I’m not much of a philosopher. I tend to take things as they appear, unless they’re ugly or slimy or gross, in which case I leave them where they were. But the new game from Privateer Press, Scrappers, has me asking a lot of questions for which there can be no answer, and then I start asking stuff like, ‘what is the sound of one hand clapping?’ and ‘how do I know when it’s love?’ and ‘why did anyone ever think Sammy Hagar could possibly replace David Lee Roth?’
See, the game is about these goblins who make stuff, only they’re not called goblins, they’re called bodgers, which sounds like badgers, but they are, in fact, not animals at all. They’re little green fantasy people, but they work in a factory and make weird stuff. What does this stuff do? That’s what I’ve been asking myself!
Pieces and parts flow from one end of a long conveyer belt to the other, and these bodgers run around trying to pick up the pieces they need to assemble one of these devices that, as far as I can tell, has no purpose other than to be built. The bodgers may know what the machines are for, but we never will. That’s one of those mysteries of the universe, along with the number of licks it takes to get to the center of a Tootsie Roll Tootsie Pop.
The next part has me asking myself about the nature of free will, as the bodgers are not free to simply move around the conveyer belt and grab the pieces they need. The players (who, in an incredibly existential move, assume the identities of the not-goblin/not-badgers) each have three cards a turn, and the bodgers may only move when they push the buttons on those cards. They may not choose which buttons to push – they must push them in order, from top to bottom, and only have the option not to push the next button down. Are they slaves to their own minds? Are they automatons controlled by a greater power? Why did Fox cancel Firefly but renew Dollhouse?
I may be over-thinking this a little. The card thing is probably just a cool mechanic meant to limit your movement while forcing you to consider various options for maneuvering around the board. In fact, I would be fairly surprised to find out there is a deep philosophical meaning behind this whole thing. It probably is just used because it works so well.
See, if we quit trying to think deep thoughts, we can see that the card movement provides a staggering amount of strategic depth for a mechanic so simple. You could play the card that lets you move, swap places, and then reverse the conveyer belt, thus putting you in front of the card you want, or you could pass, hoping that your opponents will act, giving you the opportunity to come back into the round, but now with more cards than they have. You might accept a less desirable action just to hold on to the card with all the fight points, so that you can have a better chance to win the brawl for the piece you want and also deprive another player of the chance to improve their own machine. You’ll scheme and plan and try to think three turns ahead, and then your head will hurt even more than if you were trying to figure out why the dryer only ever eats one sock.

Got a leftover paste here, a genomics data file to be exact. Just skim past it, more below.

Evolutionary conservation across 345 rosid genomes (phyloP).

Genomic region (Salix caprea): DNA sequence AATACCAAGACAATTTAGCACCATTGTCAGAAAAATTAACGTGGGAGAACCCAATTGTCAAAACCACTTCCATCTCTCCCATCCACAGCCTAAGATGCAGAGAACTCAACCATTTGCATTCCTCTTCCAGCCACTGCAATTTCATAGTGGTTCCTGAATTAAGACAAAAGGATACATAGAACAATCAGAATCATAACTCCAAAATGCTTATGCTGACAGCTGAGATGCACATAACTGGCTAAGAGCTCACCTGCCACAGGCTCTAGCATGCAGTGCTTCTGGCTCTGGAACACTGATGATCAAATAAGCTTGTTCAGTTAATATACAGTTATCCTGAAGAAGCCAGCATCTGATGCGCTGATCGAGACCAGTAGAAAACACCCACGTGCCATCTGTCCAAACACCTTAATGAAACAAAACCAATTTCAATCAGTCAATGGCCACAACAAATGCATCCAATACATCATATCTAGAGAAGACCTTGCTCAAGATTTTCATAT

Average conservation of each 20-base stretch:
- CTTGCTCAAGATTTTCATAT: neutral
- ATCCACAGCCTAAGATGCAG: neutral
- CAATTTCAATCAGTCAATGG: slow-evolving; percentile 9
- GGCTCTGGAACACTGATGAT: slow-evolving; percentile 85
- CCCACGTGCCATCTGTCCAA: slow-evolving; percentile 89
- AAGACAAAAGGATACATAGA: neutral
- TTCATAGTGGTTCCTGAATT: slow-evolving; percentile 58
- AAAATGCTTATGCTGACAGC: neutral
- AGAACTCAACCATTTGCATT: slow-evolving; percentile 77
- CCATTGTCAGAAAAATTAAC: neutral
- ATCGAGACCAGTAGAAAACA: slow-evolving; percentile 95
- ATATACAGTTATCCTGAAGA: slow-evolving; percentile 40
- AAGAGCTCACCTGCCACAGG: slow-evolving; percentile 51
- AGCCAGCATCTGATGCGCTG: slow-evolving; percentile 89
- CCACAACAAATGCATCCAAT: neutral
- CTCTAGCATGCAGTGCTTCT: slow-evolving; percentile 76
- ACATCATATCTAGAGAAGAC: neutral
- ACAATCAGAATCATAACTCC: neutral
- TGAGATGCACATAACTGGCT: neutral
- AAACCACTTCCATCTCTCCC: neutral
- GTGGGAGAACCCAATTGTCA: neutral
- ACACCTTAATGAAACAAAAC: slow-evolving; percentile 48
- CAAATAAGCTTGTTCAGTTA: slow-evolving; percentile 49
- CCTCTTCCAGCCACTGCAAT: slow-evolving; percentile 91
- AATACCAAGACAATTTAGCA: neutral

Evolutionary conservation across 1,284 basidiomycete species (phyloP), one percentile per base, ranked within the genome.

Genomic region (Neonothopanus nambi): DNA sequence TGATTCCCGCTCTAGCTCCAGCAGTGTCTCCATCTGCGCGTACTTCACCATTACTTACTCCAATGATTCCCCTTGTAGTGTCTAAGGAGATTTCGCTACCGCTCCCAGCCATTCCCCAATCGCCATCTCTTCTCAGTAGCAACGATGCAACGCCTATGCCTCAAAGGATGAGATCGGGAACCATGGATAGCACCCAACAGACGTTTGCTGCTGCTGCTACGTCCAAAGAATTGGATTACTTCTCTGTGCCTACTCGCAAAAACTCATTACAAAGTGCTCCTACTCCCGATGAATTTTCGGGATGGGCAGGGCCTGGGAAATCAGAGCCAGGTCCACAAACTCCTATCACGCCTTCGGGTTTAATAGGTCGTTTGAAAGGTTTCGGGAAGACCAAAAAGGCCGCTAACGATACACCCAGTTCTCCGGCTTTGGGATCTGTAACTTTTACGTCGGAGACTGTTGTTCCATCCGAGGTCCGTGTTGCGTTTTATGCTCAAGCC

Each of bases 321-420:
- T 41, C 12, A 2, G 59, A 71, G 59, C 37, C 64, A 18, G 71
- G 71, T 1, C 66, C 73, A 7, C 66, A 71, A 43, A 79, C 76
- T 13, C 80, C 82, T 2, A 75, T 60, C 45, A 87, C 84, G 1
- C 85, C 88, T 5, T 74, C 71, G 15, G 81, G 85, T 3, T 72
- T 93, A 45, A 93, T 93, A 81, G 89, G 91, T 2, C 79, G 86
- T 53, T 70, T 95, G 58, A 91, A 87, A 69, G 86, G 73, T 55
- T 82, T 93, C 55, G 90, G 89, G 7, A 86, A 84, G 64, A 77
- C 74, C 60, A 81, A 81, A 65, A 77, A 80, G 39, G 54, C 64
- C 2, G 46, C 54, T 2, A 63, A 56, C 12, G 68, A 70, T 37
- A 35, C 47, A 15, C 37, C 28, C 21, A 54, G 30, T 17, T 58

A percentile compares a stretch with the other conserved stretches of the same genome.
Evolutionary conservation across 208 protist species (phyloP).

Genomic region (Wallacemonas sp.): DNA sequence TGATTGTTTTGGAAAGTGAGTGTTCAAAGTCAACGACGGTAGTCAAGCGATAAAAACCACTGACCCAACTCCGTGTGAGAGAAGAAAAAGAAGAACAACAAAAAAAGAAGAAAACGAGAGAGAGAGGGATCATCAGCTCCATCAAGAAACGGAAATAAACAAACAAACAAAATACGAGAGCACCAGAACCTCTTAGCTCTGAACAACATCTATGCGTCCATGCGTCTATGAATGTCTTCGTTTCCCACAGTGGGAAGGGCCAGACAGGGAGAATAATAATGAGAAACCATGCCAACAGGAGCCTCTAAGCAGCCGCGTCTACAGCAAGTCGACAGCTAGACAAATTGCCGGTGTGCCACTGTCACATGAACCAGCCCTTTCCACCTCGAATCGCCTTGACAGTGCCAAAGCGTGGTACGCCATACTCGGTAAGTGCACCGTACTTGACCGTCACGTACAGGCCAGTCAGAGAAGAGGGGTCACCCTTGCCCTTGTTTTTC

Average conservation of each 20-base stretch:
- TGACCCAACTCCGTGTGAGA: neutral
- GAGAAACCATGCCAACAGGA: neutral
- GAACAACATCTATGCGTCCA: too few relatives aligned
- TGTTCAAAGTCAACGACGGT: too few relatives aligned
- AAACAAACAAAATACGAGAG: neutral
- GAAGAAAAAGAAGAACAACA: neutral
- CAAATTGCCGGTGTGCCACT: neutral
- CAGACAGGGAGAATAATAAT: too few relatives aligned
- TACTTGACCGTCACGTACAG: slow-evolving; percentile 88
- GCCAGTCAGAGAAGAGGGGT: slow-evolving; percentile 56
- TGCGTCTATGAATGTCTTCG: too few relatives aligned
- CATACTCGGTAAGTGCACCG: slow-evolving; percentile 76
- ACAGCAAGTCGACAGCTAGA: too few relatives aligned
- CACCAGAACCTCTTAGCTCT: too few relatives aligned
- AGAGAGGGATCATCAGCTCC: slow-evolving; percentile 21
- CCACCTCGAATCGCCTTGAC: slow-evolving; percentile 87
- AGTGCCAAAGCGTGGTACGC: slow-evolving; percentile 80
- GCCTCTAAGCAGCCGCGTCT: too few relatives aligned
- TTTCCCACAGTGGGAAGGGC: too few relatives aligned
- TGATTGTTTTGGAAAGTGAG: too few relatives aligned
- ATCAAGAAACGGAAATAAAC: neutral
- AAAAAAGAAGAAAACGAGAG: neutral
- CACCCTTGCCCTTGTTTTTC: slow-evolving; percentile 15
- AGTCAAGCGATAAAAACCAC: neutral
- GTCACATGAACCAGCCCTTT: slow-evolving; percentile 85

Scrappers includes optional rules for adding new characters to the game, but considering the amount they add to the game, these rules should not be considered optional. I wouldn’t even consider playing without them. The rival bodger competing for pieces just so she can throw them away is an irritant, but the child bodger who runs around the factory floor chucking pieces into the trash is positively frustrating. However, if you manipulate these two extra characters properly, you can set up some amazing chained actions that have everyone else cursing your name while you strut away with the piece you just stole.
At any rate, after everyone is done moving, they grab the part in front of them and add it to their machine, if they can. This is when fights break out, because two bodgers might be fighting for the same part. Where people (or goblins, or badgers) might settle such a dispute with violence, the bodgers continue to display their strange, inexplicable behavior by playing more of those cards with the buttons. The fact that there’s a fist on the card might indicate bloodshed, but nobody dies, so it’s obviously not very interesting violence.
It took me a full game of Scrappers to begin to see the genius in the game. At first it seemed a little bit like I couldn’t control the way the game went, but as I began to see the layers of deceit and tactical risk-taking, my eyes were opened to yet another mystery of the universe – how is it that a game can be boring on a first play, and brilliant on the second? And please, ignore the fact that we played it wrong the first time. I prefer to blame the magic of philosophy for my enlightenment, and not my discovery that Scrappers is actually a damned smart game. If you’re just hoping to see lucky cards save the day, you’re going to fail, but if you can plan a complex series of moves and outmaneuver your opponents, and make the best of whatever you’re dealt, Scrappers has the potential to blow your mind, at least for about half an hour.
Then you can go back to wondering what I wonder most of the time when I see women on television:
‘Are those real?’
Really great art
Very entertaining concept
Simple maneuvering game with multiple layers of depth and strategy
Lots of chances to bluff, stall, plan ahead, or otherwise think outside the three cards in your hand
Slow burner – might take a game or two to see the genius, and you might still not like it
Sammy Hagar. That has nothing to do with this game, but he really does suck.